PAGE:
A French policeman was shot dead and two others were wounded in central Paris on Thursday night in an attack carried out days before presidential elections and quickly claimed by the Islamic State militant group.
Interior Ministry spokesman Pierre-Henry Brandet said no tourists or pedestrians were injured during the Thursday night attack that left one officer dead and two seriously wounded.
Police officers guarding a metro station in the centre of the Champs Elysees shopping district were gunned down about 9pm Thursday Paris time (5am Friday AEST), when the area was busy with people visiting restaurants and bars.
On the iconic avenue in the heart of Paris, municipal workers in white hygiene suits were out before dawn Friday to wash down the sidewalk where the assault took place - a scene now depressingly familiar after multiple attacks that have killed more than 230 people in France in little over two years.
French President Francois Hollande has scheduled an emergency meeting following shootings of officers.
Paris Prosecutor Francois Molins said the man had been identified, but investigators were still assessing if he had accomplices.
But the 55-year-old says visitors to the French "were running, running.Some were crying".
CNN reported on its website just after 2:30 PM PT that the sole shooter was "known to French security services for radical Islamist activities", and that the immediate "danger is likely over".
The famous wide street that leads away from the Arc de Triomphe that had earlier been crowded with Parisians and tourists enjoying a spring evening remained closed off hours after the incident.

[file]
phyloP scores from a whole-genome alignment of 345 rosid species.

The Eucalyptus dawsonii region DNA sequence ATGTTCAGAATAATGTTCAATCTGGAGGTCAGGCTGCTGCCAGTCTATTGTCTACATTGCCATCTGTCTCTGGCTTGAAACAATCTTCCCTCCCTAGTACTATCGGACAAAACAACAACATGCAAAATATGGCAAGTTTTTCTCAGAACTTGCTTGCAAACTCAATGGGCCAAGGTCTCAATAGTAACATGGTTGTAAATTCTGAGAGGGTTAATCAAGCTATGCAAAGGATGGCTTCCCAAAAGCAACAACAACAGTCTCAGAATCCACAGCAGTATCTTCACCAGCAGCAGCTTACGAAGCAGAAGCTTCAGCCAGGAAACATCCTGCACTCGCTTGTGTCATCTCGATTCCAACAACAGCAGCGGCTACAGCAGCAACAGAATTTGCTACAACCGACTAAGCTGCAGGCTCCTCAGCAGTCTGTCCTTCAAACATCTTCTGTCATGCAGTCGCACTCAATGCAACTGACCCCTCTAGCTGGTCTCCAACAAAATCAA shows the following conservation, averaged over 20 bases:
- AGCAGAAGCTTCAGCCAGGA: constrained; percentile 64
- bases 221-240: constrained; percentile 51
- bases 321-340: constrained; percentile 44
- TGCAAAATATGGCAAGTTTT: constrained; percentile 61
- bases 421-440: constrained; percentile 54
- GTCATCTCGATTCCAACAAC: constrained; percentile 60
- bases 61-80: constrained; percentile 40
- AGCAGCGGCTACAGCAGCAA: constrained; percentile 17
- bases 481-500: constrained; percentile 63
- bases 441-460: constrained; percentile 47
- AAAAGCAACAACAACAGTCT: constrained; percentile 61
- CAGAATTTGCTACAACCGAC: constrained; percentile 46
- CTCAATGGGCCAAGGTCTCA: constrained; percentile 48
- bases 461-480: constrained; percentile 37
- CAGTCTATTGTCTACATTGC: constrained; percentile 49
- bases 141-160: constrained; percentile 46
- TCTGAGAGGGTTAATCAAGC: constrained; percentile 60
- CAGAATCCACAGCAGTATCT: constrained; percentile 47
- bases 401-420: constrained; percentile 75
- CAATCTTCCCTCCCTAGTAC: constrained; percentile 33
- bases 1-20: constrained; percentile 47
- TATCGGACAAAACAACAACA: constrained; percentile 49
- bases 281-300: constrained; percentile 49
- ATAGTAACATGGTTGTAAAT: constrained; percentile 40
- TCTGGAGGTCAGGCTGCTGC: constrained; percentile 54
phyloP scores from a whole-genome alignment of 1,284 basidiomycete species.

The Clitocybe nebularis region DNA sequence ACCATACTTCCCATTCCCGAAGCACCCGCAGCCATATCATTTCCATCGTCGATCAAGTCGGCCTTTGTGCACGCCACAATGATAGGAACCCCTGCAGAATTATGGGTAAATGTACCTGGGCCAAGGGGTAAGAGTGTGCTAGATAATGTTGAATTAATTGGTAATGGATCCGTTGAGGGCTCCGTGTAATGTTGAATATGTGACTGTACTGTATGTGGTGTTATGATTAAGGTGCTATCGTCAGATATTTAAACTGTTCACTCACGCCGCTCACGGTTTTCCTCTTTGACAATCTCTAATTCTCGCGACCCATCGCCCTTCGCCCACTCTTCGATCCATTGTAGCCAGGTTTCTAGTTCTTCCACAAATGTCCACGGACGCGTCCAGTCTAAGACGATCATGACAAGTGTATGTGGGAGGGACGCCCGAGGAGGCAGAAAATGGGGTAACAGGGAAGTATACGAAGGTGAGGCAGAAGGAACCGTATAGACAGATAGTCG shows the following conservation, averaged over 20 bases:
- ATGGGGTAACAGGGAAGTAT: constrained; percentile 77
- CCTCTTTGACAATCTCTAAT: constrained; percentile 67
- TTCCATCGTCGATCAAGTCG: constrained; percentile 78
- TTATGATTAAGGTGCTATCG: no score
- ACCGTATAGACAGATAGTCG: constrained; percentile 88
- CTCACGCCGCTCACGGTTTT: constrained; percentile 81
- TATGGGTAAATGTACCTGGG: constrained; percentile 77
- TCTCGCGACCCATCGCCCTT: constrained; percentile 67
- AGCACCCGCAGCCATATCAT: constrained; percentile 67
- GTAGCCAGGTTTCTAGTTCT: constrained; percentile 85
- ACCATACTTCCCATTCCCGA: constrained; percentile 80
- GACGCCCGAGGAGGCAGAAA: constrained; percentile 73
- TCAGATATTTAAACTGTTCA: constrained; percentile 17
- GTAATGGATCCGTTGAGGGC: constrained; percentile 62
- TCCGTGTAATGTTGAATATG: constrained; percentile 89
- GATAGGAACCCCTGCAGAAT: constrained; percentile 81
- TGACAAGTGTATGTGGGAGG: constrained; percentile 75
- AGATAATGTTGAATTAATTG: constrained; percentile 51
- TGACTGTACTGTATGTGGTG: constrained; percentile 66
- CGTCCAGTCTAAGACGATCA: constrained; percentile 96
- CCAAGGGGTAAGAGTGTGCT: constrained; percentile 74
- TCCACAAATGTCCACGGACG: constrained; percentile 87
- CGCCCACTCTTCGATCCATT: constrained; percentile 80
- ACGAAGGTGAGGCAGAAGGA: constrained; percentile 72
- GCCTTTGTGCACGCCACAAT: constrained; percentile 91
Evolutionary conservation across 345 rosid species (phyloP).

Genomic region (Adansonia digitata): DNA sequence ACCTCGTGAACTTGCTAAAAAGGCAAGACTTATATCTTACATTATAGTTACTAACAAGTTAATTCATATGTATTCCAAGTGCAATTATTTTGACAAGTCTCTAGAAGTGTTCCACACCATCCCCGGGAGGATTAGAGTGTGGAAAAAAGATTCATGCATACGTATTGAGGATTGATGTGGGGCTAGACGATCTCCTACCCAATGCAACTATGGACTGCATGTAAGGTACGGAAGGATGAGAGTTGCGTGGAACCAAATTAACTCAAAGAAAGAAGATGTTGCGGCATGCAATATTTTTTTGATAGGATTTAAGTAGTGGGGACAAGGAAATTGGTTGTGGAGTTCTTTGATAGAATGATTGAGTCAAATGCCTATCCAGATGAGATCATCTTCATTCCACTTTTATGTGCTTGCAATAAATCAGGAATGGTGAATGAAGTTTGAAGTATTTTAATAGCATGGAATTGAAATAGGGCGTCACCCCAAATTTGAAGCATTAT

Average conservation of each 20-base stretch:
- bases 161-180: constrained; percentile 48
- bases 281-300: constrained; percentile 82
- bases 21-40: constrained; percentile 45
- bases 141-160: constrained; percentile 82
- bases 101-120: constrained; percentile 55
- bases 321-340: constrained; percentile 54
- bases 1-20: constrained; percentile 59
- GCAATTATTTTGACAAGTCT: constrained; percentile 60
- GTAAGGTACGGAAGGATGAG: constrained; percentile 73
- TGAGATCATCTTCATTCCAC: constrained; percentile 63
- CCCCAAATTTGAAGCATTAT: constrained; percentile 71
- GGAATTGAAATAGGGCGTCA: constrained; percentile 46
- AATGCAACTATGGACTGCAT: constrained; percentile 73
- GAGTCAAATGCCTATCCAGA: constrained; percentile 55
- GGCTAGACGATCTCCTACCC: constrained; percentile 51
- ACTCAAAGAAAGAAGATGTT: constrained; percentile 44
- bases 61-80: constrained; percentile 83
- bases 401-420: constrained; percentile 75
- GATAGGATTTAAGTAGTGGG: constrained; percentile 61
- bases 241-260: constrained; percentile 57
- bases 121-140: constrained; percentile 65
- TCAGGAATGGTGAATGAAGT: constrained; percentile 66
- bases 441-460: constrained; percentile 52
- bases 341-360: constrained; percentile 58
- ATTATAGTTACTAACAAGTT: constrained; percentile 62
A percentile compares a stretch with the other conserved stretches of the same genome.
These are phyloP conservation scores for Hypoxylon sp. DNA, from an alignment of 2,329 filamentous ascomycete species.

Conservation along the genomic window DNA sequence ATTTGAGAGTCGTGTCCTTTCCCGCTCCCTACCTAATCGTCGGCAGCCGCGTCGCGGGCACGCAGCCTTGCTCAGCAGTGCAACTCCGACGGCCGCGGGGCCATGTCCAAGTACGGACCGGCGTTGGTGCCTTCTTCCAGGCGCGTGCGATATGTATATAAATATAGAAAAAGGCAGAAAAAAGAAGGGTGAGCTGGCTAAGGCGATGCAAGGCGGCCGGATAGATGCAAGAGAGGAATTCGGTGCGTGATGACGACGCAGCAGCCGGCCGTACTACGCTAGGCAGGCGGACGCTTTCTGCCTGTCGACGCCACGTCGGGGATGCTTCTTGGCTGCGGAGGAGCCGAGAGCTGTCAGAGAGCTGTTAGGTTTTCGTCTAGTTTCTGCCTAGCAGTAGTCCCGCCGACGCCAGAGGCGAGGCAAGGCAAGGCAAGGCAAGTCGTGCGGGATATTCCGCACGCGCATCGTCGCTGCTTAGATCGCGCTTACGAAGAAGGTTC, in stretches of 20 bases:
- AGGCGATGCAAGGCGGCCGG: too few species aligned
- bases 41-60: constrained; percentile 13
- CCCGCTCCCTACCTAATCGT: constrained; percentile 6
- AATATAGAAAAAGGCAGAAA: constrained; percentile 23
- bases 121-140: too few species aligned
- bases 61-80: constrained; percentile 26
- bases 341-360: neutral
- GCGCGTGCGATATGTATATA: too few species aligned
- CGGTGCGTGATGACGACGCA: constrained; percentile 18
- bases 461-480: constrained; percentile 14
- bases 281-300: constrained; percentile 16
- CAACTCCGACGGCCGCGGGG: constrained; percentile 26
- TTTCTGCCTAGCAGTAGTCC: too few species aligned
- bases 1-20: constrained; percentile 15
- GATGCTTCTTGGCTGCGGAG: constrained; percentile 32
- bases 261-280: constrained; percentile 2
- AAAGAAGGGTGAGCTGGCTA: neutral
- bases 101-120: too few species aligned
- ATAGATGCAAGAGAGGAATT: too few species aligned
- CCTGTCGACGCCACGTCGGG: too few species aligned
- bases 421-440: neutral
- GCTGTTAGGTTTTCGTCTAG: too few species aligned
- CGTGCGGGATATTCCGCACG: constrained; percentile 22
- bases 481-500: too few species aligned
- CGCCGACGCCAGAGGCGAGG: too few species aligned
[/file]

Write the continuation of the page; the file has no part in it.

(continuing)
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A police union Twitter account said the officers were shot while in a auto stopped at a red light.
The incident came as French voters prepared go to the polls on Sunday in the most tightly-contested presidential election in living memory. Two police officials, speaking on condition of anonymity because they weren't authorized to publicly discuss the investigation, said the attacker had been flagged as an extremist.
Ministry spokesman Pierre-Henry Brandet said on BFM television that a man came out of a auto and opened fire on a police vehicle.
Officers searched the home of the dead attacker in a town east of Paris, a police source said.
The two top contenders will advance to a runoff on May 7. "There were tens, maybe even hundreds of them".
French conservative politician Francois Fillon, a candidate in France's presidential election, says campaigning should be suspended following the shooting in Paris.
Candidates in the election said they had been warned about the Marseille attackers. It recalled two recent attacks on soldiers providing security at prominent locations around Paris: one at the Louvre museum in February and one at Orly airport last month.
A French television station hosting a televised event with the 11 candidates running for president briefly interrupted its broadcast to report the shootings.
None of the candidates immediately commented.